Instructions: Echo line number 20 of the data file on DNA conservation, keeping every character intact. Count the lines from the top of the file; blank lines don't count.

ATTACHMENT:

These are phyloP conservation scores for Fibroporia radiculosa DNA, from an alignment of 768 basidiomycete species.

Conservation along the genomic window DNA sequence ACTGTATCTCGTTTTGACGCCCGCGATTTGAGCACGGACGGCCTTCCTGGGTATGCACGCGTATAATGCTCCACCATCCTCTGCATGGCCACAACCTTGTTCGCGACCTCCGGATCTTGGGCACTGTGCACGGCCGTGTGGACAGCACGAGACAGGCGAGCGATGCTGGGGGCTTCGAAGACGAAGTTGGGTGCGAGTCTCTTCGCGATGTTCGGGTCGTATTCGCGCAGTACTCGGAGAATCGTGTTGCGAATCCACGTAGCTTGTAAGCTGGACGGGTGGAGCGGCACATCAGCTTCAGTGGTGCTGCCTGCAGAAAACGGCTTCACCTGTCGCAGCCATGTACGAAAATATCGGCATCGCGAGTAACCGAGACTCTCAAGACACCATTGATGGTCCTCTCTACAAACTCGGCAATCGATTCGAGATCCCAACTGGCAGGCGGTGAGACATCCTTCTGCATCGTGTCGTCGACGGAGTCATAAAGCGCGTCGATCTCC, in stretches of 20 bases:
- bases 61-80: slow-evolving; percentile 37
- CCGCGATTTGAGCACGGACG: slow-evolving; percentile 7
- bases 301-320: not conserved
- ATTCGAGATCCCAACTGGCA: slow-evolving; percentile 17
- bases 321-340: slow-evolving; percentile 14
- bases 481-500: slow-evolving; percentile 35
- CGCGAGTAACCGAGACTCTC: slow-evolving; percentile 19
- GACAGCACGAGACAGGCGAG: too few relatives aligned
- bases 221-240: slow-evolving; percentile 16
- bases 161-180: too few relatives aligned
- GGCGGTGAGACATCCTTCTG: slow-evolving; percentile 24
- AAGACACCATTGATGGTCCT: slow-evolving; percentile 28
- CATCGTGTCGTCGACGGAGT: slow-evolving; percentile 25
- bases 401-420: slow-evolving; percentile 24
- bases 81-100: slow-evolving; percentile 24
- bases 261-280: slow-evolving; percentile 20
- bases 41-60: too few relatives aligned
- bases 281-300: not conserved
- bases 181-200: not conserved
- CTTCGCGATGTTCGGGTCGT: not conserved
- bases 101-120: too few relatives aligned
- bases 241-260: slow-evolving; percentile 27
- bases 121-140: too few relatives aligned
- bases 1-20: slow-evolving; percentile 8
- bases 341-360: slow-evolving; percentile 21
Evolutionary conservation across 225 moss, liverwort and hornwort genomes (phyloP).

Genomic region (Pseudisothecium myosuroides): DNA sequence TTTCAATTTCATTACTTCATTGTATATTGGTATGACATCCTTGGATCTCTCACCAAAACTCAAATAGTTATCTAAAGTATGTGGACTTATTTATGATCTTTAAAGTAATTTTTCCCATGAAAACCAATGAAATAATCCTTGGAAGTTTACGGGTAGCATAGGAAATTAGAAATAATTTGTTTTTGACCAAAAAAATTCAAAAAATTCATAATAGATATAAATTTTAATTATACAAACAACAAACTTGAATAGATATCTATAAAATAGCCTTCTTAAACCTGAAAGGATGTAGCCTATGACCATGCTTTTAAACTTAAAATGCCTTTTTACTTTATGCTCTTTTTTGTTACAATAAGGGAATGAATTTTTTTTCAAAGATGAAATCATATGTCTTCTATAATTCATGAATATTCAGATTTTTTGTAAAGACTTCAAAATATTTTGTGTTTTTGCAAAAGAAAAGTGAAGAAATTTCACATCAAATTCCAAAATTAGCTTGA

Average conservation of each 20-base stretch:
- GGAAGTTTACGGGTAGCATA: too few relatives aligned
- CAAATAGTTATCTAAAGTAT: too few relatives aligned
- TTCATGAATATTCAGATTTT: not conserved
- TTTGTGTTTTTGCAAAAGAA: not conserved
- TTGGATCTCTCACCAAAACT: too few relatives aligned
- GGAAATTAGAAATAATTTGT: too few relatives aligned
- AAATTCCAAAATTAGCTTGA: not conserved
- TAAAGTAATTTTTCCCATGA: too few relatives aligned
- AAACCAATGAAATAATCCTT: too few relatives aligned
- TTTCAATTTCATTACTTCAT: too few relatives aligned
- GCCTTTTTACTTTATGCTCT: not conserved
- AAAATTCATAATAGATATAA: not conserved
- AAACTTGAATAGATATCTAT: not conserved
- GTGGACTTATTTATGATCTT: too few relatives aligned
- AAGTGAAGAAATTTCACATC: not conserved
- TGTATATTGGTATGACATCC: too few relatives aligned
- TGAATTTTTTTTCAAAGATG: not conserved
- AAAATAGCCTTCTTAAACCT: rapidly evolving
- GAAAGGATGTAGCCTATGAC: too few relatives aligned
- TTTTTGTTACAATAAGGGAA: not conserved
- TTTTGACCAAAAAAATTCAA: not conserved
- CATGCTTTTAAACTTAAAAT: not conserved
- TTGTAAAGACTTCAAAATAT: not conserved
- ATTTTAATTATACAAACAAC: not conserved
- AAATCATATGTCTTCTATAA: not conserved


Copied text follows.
- bases 281-300: not conserved